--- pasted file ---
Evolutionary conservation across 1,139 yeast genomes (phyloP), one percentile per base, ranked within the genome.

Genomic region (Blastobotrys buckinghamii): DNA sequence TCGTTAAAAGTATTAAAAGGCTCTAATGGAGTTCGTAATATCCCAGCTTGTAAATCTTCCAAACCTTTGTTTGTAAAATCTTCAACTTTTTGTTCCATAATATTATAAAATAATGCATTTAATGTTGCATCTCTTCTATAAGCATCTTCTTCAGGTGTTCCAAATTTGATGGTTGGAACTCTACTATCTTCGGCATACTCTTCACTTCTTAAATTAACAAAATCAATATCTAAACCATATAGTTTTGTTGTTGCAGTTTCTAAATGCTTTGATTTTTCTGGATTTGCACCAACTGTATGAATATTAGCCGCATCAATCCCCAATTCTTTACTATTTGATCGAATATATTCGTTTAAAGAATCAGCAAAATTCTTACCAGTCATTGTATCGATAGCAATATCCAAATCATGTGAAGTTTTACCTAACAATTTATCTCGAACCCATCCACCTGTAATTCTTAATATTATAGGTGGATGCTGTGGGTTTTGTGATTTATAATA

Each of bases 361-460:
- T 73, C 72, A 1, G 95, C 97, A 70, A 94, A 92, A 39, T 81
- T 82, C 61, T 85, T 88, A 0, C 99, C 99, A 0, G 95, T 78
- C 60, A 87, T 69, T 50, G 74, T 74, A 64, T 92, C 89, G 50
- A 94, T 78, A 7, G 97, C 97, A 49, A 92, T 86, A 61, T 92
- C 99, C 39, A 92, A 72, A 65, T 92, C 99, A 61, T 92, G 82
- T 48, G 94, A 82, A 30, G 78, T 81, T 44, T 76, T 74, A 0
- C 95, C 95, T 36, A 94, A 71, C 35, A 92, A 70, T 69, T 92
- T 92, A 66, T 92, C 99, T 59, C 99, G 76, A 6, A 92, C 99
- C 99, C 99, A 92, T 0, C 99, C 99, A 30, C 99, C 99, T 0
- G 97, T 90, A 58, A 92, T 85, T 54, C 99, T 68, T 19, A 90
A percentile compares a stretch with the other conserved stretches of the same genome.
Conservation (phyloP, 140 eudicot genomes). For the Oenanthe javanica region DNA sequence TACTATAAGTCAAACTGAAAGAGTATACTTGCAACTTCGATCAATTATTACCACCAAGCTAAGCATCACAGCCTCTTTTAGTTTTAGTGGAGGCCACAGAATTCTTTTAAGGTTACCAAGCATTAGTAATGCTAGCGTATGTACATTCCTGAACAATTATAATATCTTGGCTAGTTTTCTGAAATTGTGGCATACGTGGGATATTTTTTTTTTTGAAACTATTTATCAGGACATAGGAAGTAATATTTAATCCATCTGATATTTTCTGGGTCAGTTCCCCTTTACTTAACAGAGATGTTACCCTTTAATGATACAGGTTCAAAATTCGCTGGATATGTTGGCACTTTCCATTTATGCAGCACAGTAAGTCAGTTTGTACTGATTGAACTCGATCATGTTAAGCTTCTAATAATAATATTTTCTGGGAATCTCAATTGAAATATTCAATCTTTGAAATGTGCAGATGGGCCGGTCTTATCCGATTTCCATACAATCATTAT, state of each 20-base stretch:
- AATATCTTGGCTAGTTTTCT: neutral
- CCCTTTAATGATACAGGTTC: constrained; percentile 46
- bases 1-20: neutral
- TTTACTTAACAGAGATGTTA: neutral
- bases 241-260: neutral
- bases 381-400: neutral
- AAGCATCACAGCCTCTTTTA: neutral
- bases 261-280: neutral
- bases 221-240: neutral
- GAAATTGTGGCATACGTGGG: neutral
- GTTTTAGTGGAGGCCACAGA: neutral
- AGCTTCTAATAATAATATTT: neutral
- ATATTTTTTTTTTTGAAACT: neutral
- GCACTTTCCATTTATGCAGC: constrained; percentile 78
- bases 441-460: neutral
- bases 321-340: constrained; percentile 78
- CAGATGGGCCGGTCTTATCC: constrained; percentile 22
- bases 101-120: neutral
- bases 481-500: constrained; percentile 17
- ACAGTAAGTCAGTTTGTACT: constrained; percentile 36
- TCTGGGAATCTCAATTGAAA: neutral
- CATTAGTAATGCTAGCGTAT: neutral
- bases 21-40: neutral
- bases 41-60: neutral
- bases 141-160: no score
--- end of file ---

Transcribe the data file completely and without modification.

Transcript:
Evolutionary conservation across 1,139 yeast genomes (phyloP), one percentile per base, ranked within the genome.

Genomic region (Blastobotrys buckinghamii): DNA sequence TCGTTAAAAGTATTAAAAGGCTCTAATGGAGTTCGTAATATCCCAGCTTGTAAATCTTCCAAACCTTTGTTTGTAAAATCTTCAACTTTTTGTTCCATAATATTATAAAATAATGCATTTAATGTTGCATCTCTTCTATAAGCATCTTCTTCAGGTGTTCCAAATTTGATGGTTGGAACTCTACTATCTTCGGCATACTCTTCACTTCTTAAATTAACAAAATCAATATCTAAACCATATAGTTTTGTTGTTGCAGTTTCTAAATGCTTTGATTTTTCTGGATTTGCACCAACTGTATGAATATTAGCCGCATCAATCCCCAATTCTTTACTATTTGATCGAATATATTCGTTTAAAGAATCAGCAAAATTCTTACCAGTCATTGTATCGATAGCAATATCCAAATCATGTGAAGTTTTACCTAACAATTTATCTCGAACCCATCCACCTGTAATTCTTAATATTATAGGTGGATGCTGTGGGTTTTGTGATTTATAATA

Each of bases 361-460:
- T 73, C 72, A 1, G 95, C 97, A 70, A 94, A 92, A 39, T 81
- T 82, C 61, T 85, T 88, A 0, C 99, C 99, A 0, G 95, T 78
- C 60, A 87, T 69, T 50, G 74, T 74, A 64, T 92, C 89, G 50
- A 94, T 78, A 7, G 97, C 97, A 49, A 92, T 86, A 61, T 92
- C 99, C 39, A 92, A 72, A 65, T 92, C 99, A 61, T 92, G 82
- T 48, G 94, A 82, A 30, G 78, T 81, T 44, T 76, T 74, A 0
- C 95, C 95, T 36, A 94, A 71, C 35, A 92, A 70, T 69, T 92
- T 92, A 66, T 92, C 99, T 59, C 99, G 76, A 6, A 92, C 99
- C 99, C 99, A 92, T 0, C 99, C 99, A 30, C 99, C 99, T 0
- G 97, T 90, A 58, A 92, T 85, T 54, C 99, T 68, T 19, A 90
A percentile compares a stretch with the other conserved stretches of the same genome.
Conservation (phyloP, 140 eudicot genomes). For the Oenanthe javanica region DNA sequence TACTATAAGTCAAACTGAAAGAGTATACTTGCAACTTCGATCAATTATTACCACCAAGCTAAGCATCACAGCCTCTTTTAGTTTTAGTGGAGGCCACAGAATTCTTTTAAGGTTACCAAGCATTAGTAATGCTAGCGTATGTACATTCCTGAACAATTATAATATCTTGGCTAGTTTTCTGAAATTGTGGCATACGTGGGATATTTTTTTTTTTGAAACTATTTATCAGGACATAGGAAGTAATATTTAATCCATCTGATATTTTCTGGGTCAGTTCCCCTTTACTTAACAGAGATGTTACCCTTTAATGATACAGGTTCAAAATTCGCTGGATATGTTGGCACTTTCCATTTATGCAGCACAGTAAGTCAGTTTGTACTGATTGAACTCGATCATGTTAAGCTTCTAATAATAATATTTTCTGGGAATCTCAATTGAAATATTCAATCTTTGAAATGTGCAGATGGGCCGGTCTTATCCGATTTCCATACAATCATTAT, state of each 20-base stretch:
- AATATCTTGGCTAGTTTTCT: neutral
- CCCTTTAATGATACAGGTTC: constrained; percentile 46
- bases 1-20: neutral
- TTTACTTAACAGAGATGTTA: neutral
- bases 241-260: neutral
- bases 381-400: neutral
- AAGCATCACAGCCTCTTTTA: neutral
- bases 261-280: neutral
- bases 221-240: neutral
- GAAATTGTGGCATACGTGGG: neutral
- GTTTTAGTGGAGGCCACAGA: neutral
- AGCTTCTAATAATAATATTT: neutral
- ATATTTTTTTTTTTGAAACT: neutral
- GCACTTTCCATTTATGCAGC: constrained; percentile 78
- bases 441-460: neutral
- bases 321-340: constrained; percentile 78
- CAGATGGGCCGGTCTTATCC: constrained; percentile 22
- bases 101-120: neutral
- bases 481-500: constrained; percentile 17
- ACAGTAAGTCAGTTTGTACT: constrained; percentile 36
- TCTGGGAATCTCAATTGAAA: neutral
- CATTAGTAATGCTAGCGTAT: neutral
- bases 21-40: neutral
- bases 41-60: neutral
- bases 141-160: no score